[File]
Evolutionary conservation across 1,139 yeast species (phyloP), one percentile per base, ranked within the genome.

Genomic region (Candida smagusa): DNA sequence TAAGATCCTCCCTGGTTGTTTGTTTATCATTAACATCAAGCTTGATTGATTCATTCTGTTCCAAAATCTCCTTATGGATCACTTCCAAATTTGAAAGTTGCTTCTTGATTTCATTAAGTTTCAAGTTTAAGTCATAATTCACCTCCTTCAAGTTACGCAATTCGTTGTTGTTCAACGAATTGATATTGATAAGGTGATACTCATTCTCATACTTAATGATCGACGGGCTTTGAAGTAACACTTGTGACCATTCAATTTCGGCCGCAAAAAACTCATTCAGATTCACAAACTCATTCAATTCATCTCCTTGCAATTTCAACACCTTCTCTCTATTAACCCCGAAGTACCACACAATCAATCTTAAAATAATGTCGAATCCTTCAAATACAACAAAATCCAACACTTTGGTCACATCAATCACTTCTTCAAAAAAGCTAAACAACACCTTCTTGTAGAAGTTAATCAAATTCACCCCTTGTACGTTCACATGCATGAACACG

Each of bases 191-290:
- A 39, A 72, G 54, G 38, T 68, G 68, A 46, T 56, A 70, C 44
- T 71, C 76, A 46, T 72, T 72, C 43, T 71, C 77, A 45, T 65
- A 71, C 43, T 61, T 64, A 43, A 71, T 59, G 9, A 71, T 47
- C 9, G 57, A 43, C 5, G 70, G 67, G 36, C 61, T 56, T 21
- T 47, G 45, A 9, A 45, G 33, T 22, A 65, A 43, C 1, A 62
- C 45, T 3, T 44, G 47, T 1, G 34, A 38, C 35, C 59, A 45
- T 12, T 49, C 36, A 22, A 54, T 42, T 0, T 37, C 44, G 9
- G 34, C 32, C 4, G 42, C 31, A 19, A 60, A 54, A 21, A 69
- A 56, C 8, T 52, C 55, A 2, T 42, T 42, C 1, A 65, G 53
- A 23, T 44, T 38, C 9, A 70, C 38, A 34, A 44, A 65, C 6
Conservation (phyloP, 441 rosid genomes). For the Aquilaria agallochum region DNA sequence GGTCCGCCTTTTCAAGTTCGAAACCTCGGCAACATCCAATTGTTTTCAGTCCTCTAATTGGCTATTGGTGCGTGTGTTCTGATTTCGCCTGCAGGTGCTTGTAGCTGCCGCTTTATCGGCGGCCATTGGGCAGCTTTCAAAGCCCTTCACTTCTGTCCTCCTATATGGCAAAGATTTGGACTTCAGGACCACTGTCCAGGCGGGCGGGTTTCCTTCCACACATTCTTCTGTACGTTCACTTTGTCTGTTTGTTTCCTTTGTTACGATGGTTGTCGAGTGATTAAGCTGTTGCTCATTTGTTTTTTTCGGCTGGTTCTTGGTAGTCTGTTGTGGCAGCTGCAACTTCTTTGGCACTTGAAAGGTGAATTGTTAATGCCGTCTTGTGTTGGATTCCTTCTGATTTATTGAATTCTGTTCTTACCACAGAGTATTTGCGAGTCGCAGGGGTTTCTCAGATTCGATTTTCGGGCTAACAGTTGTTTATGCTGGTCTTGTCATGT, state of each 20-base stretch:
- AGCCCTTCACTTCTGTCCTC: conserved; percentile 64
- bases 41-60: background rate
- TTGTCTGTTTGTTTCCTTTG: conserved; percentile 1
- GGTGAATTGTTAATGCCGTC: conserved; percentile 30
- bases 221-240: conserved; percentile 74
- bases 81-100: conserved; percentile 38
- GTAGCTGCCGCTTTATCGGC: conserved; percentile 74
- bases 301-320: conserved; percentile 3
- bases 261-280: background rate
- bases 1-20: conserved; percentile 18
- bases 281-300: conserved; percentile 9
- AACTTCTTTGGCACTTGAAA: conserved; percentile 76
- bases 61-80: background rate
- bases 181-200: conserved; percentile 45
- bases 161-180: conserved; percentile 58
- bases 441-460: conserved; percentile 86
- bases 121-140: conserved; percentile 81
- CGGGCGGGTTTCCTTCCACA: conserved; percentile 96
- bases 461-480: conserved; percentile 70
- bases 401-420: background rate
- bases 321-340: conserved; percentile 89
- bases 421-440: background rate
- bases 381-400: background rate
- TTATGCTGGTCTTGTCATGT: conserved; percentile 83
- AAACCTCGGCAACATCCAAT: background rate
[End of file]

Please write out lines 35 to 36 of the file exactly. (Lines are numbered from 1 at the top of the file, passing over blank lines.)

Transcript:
- bases 321-340: conserved; percentile 89
- bases 421-440: background rate